As a (somewhat) veteran teacher, I often think back to life as a struggling first-year teacher.
I’ve spent my entire tenure in the education profession serving students from low-income backgrounds. My students are systemically low-performing, as education so often takes a back burner to the struggles of securing their basic, everyday needs.
This took quite an emotional toll on me, particularly as an already overwhelmed first-year teacher. Transcending the incredible obstacle that was the achievement gap I encountered with the students entering my classroom each day proved its own unique challenge that I’m not sure I entirely grasped in my first few years.
These students needed so much more than even a veteran teacher could easily give them, and I remember the mounting guilt that began weighing on me as my first year wore on. I always felt like I wasn’t doing enough. There was never enough time for everything that needed to be done, and it still just wasn’t enough.
Why I joined the 40 Hour Teacher Workweek program
But before we get too far in, I want to give you a little bit of background on my situation. I teach two math preps, Pre-Algebra and Algebra I, to eighth-grade students. The school in which I began my career is also the school at which I had done my student teaching. The teacher that mentored me was moving to a different school, and I was to fill her classroom.
The other 8th-grade math teacher was also leaving the school, and his job was being filled by another math teacher already employed at the school moving up to eighth grade from sixth. Both of us were new to teaching eighth-grade math, and while I had more experience in that capacity than my new partner, neither of us had ever really tackled the curriculum in its entirety before.
I am very fortunate that the district in which I work provides a lot of assistance in managing the curriculum, including providing us with a curriculum pacing guide that takes our state standards and breaks them down into units with pre-established testing deadlines that are consistent for all middle schools across the district. They also provide tests to be given at the end of each unit, something I was very grateful to have in my first year.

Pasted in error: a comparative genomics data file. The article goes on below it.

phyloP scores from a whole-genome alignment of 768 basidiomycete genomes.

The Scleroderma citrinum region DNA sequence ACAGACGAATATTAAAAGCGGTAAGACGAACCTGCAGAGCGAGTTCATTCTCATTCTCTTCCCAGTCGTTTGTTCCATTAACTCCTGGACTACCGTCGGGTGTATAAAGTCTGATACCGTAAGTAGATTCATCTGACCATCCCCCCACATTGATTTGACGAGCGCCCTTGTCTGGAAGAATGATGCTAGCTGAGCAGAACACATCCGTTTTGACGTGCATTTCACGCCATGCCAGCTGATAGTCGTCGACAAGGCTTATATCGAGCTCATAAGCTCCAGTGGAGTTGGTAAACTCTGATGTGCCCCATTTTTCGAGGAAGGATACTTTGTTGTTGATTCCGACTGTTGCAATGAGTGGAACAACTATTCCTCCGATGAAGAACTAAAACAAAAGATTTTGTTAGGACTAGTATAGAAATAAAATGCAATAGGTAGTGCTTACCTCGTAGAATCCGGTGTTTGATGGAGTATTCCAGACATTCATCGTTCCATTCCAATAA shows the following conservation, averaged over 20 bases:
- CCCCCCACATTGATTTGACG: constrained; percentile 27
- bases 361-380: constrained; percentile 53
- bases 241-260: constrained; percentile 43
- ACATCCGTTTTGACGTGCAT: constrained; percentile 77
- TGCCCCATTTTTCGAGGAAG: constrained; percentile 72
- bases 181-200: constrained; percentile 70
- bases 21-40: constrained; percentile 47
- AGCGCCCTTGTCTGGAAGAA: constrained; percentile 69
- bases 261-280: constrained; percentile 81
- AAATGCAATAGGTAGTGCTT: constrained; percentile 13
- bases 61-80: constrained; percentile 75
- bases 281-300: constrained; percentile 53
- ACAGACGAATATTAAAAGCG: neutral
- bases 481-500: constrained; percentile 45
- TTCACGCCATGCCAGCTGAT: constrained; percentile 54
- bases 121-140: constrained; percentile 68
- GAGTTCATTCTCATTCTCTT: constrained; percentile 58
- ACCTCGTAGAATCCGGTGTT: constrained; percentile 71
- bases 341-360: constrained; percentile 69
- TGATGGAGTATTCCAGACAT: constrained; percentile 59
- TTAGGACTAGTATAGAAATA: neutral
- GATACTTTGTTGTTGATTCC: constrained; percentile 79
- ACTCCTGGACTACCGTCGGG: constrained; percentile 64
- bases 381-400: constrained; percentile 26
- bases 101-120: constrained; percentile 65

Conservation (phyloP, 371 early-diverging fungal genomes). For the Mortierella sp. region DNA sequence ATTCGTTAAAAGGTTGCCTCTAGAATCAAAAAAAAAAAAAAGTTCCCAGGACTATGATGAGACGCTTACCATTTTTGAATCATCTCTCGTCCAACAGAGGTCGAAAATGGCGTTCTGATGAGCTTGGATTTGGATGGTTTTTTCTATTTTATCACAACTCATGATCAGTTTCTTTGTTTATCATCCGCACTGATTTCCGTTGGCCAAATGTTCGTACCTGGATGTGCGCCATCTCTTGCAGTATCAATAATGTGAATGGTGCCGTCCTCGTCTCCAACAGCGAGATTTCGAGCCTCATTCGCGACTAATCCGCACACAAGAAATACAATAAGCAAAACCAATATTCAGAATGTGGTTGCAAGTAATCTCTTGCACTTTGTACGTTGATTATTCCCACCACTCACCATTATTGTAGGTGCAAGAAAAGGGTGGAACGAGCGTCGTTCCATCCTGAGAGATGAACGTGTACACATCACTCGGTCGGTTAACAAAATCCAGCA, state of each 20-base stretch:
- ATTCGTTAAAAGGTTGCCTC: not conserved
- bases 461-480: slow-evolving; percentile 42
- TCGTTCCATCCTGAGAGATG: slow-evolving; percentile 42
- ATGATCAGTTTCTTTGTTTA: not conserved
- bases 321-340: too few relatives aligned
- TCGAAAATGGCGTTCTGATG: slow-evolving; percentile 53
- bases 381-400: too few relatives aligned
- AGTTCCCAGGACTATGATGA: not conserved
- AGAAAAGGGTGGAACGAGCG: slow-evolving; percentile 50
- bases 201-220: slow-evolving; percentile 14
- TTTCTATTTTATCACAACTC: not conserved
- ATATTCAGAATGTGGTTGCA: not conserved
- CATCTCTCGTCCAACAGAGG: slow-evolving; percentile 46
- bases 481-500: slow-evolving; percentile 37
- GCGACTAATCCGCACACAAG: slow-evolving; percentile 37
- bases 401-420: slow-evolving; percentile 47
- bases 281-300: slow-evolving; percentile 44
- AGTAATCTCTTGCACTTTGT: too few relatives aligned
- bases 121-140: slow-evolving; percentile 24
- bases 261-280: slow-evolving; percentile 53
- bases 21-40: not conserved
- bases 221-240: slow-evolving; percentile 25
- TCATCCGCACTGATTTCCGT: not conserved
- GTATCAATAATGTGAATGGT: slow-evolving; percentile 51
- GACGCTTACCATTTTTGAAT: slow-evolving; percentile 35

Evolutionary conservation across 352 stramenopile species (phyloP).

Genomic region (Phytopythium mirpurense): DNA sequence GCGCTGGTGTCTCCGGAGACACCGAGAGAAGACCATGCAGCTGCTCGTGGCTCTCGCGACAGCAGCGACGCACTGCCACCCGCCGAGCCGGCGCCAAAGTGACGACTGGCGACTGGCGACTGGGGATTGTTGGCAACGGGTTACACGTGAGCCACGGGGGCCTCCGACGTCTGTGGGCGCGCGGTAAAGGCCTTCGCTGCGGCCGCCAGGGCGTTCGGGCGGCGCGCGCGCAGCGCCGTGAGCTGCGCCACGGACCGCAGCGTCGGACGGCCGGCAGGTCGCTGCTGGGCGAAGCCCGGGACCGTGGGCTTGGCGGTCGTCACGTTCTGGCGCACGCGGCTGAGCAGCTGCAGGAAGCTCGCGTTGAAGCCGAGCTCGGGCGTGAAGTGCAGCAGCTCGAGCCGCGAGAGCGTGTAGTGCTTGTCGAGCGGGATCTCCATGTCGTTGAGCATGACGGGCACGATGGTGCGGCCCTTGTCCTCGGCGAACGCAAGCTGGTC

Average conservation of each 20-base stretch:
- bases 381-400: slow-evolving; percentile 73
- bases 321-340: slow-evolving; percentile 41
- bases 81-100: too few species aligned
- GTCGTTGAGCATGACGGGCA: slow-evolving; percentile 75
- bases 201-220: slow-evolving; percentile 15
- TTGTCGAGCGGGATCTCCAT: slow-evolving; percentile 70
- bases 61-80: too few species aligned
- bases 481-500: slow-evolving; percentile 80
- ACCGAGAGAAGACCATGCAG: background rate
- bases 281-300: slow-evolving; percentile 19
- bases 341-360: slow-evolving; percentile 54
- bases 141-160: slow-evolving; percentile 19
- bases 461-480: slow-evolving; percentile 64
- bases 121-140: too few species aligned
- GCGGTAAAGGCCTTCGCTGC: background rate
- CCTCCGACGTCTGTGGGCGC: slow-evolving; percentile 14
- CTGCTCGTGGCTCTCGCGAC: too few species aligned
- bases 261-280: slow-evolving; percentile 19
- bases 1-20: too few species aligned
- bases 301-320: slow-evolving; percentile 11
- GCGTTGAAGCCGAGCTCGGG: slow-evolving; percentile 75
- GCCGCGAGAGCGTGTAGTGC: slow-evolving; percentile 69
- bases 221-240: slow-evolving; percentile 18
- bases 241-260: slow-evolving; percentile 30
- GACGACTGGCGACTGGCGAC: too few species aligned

With both of us new to eighth-grade math and hardly a resource between the two of us, we had a very tough go of it in the beginning. Finding the time to put together lessons, grading, and just helping all the students that needed help began to fill up my calendar faster than I could plan it.
I finally found a rhythm … prepping one day at a time.
I would spend hours, just making sure that I had everything ready to go for the next day. I may have been exhausted at the end of each day, both mentally and physically, but hey, at least I was ready to go, right? I was finally managing to put band-aids on all the holes in my boat, and I was starting to think that this must be how all teachers were doing it; I thought that I had finally figured it out.
However, by Thanksgiving break of my first year, I was reaching a breaking point. It started to dawn on me exactly how much time I was spending at the school, and how much time was being taken away from my family.
On a whim, the Friday before Thanksgiving week, as I stopped at the sign-out sheet, I added up all the hours I had spent working that week and was in shock.
I had spent 65 hours working that week.
I still to this day have the picture of that sign-out sheet saved on my phone to remind me to never go back to that.
During that week, I was paid for 40 hours of work.
During that week, my school got 25 hours of work out of me for free. That’s a part-time job!
That was 25 hours of missed playtime with my kids.
That was 25 hours of missed movie nights with my husband.
That was 25 hours of hobbies, dinners, and bedtime stories that I gave away for free.
Something had to change. I didn’t know how I was going to do it, but something had to be different if I were going to continue as a teacher.